In this work we examine some cooperative features of hymenoptera and apply them to the management of physical components in a network. Cooperation within an ant colony ensures the population functions harmoniously, survives and evolves - desirable characteristics for the management of future networks. Our initial approach is to model cooperating (ant-like) code processes within a live communications network environment. The primary task being to gather and filter network management information at a local level, whilst distributing knowledge throughout the network entirety via inter-agent communication.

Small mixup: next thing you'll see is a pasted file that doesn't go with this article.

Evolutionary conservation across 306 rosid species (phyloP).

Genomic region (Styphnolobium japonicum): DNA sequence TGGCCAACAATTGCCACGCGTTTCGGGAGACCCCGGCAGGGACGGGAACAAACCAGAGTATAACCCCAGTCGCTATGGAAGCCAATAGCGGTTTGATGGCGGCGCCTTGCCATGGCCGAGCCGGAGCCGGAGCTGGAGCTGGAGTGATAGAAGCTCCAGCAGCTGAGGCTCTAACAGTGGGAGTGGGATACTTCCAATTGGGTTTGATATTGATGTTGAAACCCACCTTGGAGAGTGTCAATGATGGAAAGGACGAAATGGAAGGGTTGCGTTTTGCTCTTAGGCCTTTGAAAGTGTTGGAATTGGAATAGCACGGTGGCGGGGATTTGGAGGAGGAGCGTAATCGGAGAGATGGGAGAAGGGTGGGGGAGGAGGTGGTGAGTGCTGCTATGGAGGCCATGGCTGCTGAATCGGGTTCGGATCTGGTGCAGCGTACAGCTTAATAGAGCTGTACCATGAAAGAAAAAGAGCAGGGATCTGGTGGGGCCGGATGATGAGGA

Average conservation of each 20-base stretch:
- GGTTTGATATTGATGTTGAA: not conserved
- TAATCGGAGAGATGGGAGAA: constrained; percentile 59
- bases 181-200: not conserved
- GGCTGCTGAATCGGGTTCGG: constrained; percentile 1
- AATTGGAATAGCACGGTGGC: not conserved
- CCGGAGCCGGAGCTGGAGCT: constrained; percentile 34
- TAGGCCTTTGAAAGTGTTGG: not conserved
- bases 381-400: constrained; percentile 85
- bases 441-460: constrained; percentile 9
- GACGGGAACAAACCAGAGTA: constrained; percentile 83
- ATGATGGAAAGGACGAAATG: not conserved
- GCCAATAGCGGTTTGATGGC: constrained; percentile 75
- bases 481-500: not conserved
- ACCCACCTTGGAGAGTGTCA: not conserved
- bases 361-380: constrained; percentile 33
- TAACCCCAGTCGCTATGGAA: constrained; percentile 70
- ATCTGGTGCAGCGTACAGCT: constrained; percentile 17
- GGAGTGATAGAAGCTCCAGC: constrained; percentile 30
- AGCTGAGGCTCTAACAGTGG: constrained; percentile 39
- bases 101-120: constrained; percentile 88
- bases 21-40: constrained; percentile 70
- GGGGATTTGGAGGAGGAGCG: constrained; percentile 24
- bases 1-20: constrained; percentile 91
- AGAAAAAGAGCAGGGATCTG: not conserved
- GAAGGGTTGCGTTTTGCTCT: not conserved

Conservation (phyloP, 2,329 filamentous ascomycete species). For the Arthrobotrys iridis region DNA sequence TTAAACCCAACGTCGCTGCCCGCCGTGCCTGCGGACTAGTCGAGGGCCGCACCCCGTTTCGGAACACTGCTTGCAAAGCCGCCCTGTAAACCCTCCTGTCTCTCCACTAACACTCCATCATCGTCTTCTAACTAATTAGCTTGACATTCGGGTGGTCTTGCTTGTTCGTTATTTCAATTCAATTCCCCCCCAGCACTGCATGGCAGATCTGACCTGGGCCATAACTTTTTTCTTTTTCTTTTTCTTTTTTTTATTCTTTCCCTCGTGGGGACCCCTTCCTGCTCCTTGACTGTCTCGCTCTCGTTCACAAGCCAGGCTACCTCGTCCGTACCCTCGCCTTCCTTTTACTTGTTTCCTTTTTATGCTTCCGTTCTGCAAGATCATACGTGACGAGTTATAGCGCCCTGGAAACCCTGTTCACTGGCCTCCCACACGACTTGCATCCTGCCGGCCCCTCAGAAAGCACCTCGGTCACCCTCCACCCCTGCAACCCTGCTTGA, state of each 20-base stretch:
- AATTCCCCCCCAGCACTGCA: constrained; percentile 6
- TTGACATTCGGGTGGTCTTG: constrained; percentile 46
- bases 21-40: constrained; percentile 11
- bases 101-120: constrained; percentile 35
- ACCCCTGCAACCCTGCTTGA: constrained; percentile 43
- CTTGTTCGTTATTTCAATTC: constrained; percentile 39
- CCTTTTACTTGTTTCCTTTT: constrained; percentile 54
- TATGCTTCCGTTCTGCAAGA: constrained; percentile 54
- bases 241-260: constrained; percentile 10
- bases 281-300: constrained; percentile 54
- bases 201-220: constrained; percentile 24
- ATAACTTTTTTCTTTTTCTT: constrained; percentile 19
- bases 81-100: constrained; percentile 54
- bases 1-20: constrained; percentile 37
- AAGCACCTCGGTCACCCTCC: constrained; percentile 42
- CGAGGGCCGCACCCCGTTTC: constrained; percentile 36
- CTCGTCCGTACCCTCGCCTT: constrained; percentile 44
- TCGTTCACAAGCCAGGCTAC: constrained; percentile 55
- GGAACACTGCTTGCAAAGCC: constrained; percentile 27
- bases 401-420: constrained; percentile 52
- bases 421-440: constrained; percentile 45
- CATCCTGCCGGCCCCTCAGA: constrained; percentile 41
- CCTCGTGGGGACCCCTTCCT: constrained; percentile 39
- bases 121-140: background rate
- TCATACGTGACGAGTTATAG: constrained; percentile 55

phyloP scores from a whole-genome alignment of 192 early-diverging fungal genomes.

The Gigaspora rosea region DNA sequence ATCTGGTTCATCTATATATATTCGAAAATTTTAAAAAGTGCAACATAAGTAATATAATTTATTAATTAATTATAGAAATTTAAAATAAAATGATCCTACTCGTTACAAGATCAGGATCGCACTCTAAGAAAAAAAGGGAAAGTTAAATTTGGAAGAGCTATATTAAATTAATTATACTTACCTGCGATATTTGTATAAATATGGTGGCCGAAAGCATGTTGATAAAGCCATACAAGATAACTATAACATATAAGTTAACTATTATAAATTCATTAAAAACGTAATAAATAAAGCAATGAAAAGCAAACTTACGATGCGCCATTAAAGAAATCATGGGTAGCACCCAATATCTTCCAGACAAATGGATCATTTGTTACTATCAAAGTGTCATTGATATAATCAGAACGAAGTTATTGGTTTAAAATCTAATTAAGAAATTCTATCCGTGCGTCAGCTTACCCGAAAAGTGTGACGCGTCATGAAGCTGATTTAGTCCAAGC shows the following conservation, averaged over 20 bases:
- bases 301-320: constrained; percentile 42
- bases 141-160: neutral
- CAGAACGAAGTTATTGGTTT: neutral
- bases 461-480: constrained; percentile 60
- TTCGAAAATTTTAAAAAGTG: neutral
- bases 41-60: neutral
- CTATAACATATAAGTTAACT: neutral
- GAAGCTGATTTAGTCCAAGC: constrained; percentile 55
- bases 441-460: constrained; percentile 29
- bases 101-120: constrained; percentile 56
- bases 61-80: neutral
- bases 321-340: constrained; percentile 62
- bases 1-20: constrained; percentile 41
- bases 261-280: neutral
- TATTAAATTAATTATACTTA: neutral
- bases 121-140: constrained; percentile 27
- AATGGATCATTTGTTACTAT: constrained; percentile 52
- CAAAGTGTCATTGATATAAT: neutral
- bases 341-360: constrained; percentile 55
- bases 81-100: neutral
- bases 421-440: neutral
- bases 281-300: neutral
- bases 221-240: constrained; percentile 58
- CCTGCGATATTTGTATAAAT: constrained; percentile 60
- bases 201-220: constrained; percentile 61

The work attempts to define a set of local strategies that allow a collection of autonomous distributed entities to impose global order within a managed network. The architecture consists of multiple autonomous mobile agents, each capable of moving within a restricted domain of the managed network. Through interaction, co-operation and information interchange the distributed entities organise to form a proficient and robust management architecture. Each domain is centred on a host-node and includes all other nodes directly connected to that host. Within the host node a Queen agent rules over the localised region and creates offspring in response to stimuli from her daughter agents who report on events within the domain. Daughters are spawned to carry out specific tasks, each with the capacity to communicate, to some degree, with their sister agents. This is an iterative and dynamic process that results in the creation of a global network management framework through an interacting local domain architecture where each Queen is aware of events occurring only in her domain.